Keynote Talk: Pretend Synchrony: Synchronous Verification of Asynchronous Programs
UC San Diego (USA)
Ranjit Jhala is a professor of Computer Science and Engineering at the University of California, San Diego. He works on algorithms and tools that help engineer reliable computer systems. His work draws from and contributes to the areas of Model Checking, Program Analysis, and Automated Deduction, and Type Systems. In particular, he is proud to have written some of the most cited papers in Programming Languages over the last fifteen years, and even more to have helped create several influential and award winning systems including the BLAST software model checker, RELAY race detector, MACE/MC distributed language and model checker, and most recently, the LIQUIDHASKELL refinement type checker.
We present pretend synchrony, a new approach to verifying distributed systems. Our approach is based on the observation that while distributed programs must execute asynchronously, we can often soundly treat them as if they were synchronous when verifying their correctness. To do so, we compute a synchronization, a semantically equivalent program where all sends, receives, and buffers, have been replaced by simple assignments, yielding a program that can be verified using Floyd-Hoare style Verification Conditions and SMT. We have implemented our approach and use four challenging case studies — the classic two phase commit protocol, a distributed key-value store, the Raft leader election protocol and single decree Paxos — to demonstrate that pretend synchrony makes verification of functional correctness simpler by reducing the manually specified invariants by a factor of 6, and faster by three orders of magnitude.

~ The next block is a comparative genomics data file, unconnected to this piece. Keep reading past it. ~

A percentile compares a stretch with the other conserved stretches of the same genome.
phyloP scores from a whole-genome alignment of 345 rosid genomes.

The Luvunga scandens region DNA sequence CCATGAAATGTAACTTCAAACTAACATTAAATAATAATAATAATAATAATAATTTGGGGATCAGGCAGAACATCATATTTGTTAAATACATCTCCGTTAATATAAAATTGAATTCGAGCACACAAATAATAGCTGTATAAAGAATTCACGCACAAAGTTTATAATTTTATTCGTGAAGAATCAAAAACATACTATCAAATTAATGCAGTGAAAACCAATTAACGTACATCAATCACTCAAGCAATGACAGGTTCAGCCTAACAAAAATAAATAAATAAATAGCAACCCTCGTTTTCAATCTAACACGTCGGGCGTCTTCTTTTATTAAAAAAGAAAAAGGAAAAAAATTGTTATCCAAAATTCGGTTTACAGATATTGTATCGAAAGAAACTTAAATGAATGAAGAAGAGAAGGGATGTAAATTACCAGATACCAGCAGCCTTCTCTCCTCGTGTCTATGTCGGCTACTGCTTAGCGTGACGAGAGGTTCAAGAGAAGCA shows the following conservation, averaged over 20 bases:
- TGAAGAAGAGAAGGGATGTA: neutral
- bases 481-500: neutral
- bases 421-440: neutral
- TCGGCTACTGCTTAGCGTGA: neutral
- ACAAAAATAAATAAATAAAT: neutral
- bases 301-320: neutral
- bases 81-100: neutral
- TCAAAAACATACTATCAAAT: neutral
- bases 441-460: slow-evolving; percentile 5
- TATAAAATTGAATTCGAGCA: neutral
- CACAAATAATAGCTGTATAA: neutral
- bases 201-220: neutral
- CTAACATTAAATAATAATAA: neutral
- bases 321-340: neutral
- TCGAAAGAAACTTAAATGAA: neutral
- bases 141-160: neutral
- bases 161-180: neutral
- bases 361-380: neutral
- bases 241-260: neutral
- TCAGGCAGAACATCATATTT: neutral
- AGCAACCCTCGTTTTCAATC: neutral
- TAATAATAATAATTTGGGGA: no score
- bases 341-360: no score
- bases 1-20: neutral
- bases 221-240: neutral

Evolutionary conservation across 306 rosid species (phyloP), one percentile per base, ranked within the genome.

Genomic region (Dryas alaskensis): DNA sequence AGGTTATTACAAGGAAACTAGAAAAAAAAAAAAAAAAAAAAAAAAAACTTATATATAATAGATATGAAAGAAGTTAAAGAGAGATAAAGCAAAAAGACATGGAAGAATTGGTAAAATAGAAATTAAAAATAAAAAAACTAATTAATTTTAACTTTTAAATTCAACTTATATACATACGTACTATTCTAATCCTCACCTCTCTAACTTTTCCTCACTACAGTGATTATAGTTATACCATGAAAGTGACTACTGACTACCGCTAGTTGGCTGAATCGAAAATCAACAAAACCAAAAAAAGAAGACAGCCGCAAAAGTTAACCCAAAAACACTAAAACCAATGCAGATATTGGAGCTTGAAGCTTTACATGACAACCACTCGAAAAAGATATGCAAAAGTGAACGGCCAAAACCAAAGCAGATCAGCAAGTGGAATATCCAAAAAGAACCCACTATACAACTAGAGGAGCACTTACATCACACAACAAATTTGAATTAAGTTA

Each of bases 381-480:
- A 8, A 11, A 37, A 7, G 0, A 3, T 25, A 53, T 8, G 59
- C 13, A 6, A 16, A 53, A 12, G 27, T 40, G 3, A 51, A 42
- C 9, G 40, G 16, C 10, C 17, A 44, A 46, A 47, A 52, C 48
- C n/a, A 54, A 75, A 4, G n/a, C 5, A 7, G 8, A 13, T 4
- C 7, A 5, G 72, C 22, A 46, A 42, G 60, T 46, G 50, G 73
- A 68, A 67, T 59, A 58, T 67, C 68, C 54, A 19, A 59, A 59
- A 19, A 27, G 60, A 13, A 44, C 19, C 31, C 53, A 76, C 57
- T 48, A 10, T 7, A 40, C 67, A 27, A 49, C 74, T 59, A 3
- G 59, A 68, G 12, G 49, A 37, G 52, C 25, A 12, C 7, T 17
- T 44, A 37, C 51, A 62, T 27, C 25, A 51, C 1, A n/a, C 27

All deadlines are at 23:59 AoE
March 5th, 2021, March 19th, 2021
Abstract submission deadline
March 12th, 2021 March 26th, 2021
Paper submission deadline
April 26th, 2021 April 30th, 2021
May 10th, 2021
May 10th, 2021
Revised selected papers will be published as a post-proceedings in Springer's LNCS "Lecture Notes in Computer Science"
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